Ultimate Unmanned Has Unveiled Its New Offering The Viper 1000C

Ultimate Unmanned has unveiled its new offering, the Viper 1000C, but the medium-altitude, long-endurance unmanned air vehicle (UAV) is not for sale. The company has outfitted the high-performance UAV as a platform that can be hired out to customers who require long-persistence surveillance with advanced sensors.

Ultimate Unmanned is part of the Ultimate Aviation Group, which undertakes a wide range of aviation activities, including cargo, humanitarian aid and surveillance. The group’s helicopter division is heavily involved in these operations, and the provision of unmanned solutions was a natural progression. Compared with manned aircraft and helicopters, UAVs can stay aloft far longer and are cheaper to operate.

Based at Midrand, Ultimate Unmanned has prepared the Viper 1000C for leasing and has launched the business at AAD. The aircraft on display at the show is based on a Stemme S6 motorglider from Germany but is outfitted with an all-South African mission system. Currently in production is a version of the system based on the Stemme S15, which offers a 28-hour endurance. When this becomes available before the end of the year, the S6-based machine will become available for training.

Using a manned motor-glider as a basis allows the Viper 1000C to be flown by a pilot when necessary.

Ferry flights to the operational area can be performed in manned configuration, negating the need for satellite time and also easily meeting air traffic requirements.

A wide range of sensors can be carried by the Viper 1000C, which is outfitted at AAD with a Swesystem sensor turret with an Airbus DS Goshawk turret as an alternative. Sensors are carried under wing hardpoints, which can also mount extra fuel tanks. As well as sensors, the UAV could be used for air-dropping vital supplies, such as medical or food packages. Total payload is 350kg.

Ultimate Unmanned has engaged South African UAV specialist S-Plane to provide the command and control system, based on the company’s ParagonC2 system that features a sophisticated 3D graphic interface. Air vehicle control can be completely preprogrammed, but can also be adapted inflight to meet emerging requirements. The advanced system shows operators areas where the vehicle’s sensors cannot see, allowing them to redirect the vehicle to compensate. This is of significant value in mountainous terrain.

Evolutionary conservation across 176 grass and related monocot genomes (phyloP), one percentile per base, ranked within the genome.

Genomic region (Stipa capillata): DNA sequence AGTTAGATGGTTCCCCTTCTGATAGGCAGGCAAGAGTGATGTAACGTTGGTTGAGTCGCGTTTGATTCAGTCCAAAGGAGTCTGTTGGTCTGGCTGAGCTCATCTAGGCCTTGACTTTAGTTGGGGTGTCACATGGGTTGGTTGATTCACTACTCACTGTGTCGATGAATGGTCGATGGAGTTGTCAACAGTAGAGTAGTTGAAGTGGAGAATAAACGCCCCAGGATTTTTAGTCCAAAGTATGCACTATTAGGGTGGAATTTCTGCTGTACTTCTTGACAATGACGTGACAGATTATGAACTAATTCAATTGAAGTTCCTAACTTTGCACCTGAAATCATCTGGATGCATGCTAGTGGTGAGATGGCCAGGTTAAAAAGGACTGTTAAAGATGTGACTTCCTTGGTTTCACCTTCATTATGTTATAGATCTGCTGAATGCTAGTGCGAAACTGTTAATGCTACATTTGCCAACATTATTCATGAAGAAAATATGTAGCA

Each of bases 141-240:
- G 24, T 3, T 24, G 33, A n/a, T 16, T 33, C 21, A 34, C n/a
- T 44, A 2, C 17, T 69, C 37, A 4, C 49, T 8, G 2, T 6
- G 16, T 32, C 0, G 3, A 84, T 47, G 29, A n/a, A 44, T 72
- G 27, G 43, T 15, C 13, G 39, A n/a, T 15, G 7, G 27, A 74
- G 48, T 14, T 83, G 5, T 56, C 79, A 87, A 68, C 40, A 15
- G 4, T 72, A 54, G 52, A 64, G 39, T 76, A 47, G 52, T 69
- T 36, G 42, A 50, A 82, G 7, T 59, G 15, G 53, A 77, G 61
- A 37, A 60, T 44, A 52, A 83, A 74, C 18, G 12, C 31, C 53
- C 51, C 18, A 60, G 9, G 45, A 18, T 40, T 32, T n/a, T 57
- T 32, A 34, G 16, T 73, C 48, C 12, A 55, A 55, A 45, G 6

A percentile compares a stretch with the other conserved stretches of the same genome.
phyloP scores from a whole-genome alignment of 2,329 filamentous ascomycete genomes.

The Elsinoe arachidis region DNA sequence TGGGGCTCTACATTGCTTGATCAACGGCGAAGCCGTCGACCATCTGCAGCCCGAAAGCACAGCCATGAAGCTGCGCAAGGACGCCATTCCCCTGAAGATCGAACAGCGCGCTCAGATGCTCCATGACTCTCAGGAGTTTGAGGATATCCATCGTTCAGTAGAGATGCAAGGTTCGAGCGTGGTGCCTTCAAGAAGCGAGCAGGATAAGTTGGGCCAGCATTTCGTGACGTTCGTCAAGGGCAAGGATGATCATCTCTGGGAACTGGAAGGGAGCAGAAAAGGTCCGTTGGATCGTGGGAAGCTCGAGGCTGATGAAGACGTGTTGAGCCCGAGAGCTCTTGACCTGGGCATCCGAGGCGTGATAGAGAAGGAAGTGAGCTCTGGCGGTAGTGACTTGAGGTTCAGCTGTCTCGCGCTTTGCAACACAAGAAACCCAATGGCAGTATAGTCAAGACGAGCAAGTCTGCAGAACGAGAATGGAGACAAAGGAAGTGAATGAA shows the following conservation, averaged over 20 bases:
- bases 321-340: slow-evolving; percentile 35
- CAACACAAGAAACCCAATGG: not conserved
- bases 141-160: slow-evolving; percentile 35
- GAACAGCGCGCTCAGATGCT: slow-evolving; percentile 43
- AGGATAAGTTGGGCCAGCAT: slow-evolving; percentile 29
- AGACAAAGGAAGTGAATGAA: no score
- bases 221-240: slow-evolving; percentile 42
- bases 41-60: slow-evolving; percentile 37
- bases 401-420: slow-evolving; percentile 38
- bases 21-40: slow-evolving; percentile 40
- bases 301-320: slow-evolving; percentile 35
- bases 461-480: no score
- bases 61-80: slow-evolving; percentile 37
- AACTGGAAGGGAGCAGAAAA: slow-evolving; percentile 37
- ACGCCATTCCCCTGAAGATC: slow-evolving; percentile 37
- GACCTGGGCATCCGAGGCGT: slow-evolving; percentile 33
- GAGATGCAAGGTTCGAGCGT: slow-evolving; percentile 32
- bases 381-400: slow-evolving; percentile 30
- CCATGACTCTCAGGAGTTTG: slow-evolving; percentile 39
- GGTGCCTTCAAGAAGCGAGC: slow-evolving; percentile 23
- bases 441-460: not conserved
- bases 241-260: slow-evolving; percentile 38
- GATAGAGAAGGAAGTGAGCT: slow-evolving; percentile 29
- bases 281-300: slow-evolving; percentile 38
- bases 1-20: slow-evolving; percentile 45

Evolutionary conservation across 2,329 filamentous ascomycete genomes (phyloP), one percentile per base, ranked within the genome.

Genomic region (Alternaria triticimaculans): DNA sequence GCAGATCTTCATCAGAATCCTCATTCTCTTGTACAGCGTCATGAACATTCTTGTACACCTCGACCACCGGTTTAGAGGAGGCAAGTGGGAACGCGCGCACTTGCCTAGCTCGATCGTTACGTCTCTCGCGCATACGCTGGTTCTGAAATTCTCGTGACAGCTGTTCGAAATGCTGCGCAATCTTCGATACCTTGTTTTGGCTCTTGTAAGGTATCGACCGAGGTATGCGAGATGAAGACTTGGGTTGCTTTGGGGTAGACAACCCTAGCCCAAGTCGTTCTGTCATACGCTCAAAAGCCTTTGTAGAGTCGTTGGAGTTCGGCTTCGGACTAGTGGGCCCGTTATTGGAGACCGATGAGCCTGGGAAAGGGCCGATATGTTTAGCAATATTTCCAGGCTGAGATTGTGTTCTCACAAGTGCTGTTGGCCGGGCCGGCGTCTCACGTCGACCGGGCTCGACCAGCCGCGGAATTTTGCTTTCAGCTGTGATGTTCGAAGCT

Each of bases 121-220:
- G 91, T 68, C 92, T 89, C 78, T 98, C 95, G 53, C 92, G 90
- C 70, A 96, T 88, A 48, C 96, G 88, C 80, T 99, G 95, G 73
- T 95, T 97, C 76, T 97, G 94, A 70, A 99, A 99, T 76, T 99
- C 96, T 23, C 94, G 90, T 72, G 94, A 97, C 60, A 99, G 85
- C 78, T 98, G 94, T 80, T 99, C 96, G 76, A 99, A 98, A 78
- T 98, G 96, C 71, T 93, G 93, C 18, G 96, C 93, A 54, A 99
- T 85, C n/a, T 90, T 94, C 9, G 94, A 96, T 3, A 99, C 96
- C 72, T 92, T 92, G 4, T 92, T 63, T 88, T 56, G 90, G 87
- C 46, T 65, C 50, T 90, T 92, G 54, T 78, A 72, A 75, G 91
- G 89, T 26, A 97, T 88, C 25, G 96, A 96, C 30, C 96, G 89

At all stages of the flight the operator can see flight information from the vehicle in real time, including a pilot view. The system allows control of multiple vehicles, and multiple sensors. A feed from imaging sensors can be viewed on-screen in multiple ground stations, while it can also be streamed to ground response teams using hand-held receivers.

Ground control is effected from a command and control centre devised by Ultimate. It is mounted on a double-axle trailer and can be deployed wherever it is required.

The air-conditioned centre is self-sustainable and comes complete with bunks, washing/toilet facilities, a kitchen and a back-up power generator. As well as pilot and sensor operator stations, it has extra positions for a supervisor and client.

Ultimate Unmanned foresees a significant market for its “surveillance by the hour” offering, with many applications in law enforcement, security, mapping, environmental protection and other activities. There are many companies and agencies that could benefit from the Viper’s capabilities, for either short-term tasks or on long-term contracts.

For the future, Ultimate Unmanned is planning a military-specification version to be designated Viper 1000M. Having used manned helicopters for many surveillance missions, the company is also studying unmanned rotary-wing UAVs for various missions.

An important task currently undertaken is support of Antarctic operations by India and South Africa. A deck-launched unmanned rotary-wing platform would be ideal for these duties.

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